It got worse. There were humpback whales, seals and turtles – all dead or dying from the plastic. Wherever they went the sea was full of tiny pieces of plastic and every tide brought more. On the leeward side of Midway they found thousands of albatross chicks dead or fatally weakened. Hosking picked up one still alive. It pecked her and then died too. At that, Hosking broke down in anger and distress. Most people would have left it there, but Hosking proved as tough as the bits of old toothbrush she saw. She went home to Modbury, the south Devon town where she was born and has always lived. She finished the film for the BBC. Then she set about banning plastic bags. Just like that.

In under a month, working with friends and showing her film, she persuaded all 43 Modbury shopkeepers to replace the plastic bag, the symbol of the throwaway society, with reusable cloth bags. What started as a six-month trial period became a permanent voluntary project, and the town’s traders now reckon they have avoided 500,000 bags ending up in the environment.

John Sauven, director of Greenpeace UK, said: “She’s changed the national perspective about the issue in a few months. She went as far away as she could get from her town and gave what is happening in the Pacific real meaning and relevance here. She should be prime minister.”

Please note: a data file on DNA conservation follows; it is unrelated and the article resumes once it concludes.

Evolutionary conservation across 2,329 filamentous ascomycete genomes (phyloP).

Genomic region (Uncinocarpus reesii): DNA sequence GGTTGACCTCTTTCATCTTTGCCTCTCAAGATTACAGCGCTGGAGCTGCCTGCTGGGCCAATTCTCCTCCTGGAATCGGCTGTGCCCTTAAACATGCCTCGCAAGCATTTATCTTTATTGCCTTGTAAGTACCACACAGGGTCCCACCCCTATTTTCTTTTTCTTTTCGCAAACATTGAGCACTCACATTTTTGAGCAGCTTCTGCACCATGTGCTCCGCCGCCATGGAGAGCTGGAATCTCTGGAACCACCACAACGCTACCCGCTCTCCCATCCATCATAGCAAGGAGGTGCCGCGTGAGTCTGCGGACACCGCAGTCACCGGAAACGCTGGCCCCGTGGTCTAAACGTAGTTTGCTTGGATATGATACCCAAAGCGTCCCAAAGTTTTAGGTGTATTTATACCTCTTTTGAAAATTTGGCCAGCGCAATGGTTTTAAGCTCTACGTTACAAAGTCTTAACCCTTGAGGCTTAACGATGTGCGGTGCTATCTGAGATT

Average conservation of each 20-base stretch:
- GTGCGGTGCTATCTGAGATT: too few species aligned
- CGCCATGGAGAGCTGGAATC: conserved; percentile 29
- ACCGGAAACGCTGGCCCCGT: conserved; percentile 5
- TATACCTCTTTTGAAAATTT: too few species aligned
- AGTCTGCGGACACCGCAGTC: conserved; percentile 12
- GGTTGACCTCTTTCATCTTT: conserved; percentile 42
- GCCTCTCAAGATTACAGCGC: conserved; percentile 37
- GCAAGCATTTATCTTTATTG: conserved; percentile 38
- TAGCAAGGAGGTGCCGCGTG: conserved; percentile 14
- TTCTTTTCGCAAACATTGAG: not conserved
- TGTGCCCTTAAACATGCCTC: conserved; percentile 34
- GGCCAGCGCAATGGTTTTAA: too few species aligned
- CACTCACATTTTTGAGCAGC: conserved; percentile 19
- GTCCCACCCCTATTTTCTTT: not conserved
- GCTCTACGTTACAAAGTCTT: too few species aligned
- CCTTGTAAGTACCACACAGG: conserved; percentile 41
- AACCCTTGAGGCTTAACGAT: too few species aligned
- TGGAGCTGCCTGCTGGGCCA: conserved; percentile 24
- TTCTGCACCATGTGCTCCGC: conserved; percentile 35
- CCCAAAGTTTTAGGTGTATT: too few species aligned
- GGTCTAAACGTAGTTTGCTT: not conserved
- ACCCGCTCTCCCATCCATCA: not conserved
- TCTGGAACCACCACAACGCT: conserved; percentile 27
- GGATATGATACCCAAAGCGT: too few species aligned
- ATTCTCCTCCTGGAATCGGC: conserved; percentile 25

Well I’m flabbergasted…

Thursday, November 22, 2007

Nicole Ritchie apparently loves the planet (WARNING: potentially offensive material). Being a wee bit intrigued by the picture in question, I googled Nicole Ritchie to learn she’s a vacuous sometime-friend of Paris Hilton. Maybe the picture provides a clue as to the real cause of global warming.

The Century Of The All-Consuming Self, parts I-IV

Saturday, November 17, 2007

Here is the brilliant BBC series about the creation of the consumer culture in the twentieth century. Worth watching if you’ve a spare four hours.

Part I: the creation of people as ‘happiness machines’

Part II: ‘the engineering of consent’ of the masses

Part III: ‘the policeman in our heads’ must be destroyed

Part IV: the maintenance of political control through focus groups

Thanks to Undercurrents Video for the link.

William Bloom on spiritual practice

Sunday, November 4, 2007

I’ve been a fan of William Bloom’s ever since I participated in his workshops and courses some years ago. His book, Money, Heart and Mind left a profound influence on me (and helped me get a 1st for some university coursework). Here’s a taste of his profound thinking, lifted from the Cygnus Review, in relation to the world’s spiritual traditions –

We are the first generation ever that is able to look at all the world’s spiritual traditions. This gives us a unique opportunity to see the core practices that they share. Despite all their differences – for example, from meditation to ecstatic dance – there are great similarities. It is like sport. No matter which particular sport you practice – golf, swimming, tennis – you still need to practice certain core skills such as fitness, muscle tone and stamina. Spirituality also has its core skills. Let me ask you three simple questions that illustrate this. The answers to these questions will show whether you have the basis of Spiritual Practice.

(But why, you may ask, would you want to do spiritual practice? Because, like piano or yoga or football, you want to get better at it! To become more awake and conscious. To be more connected. To soak in the beauty and wonder.)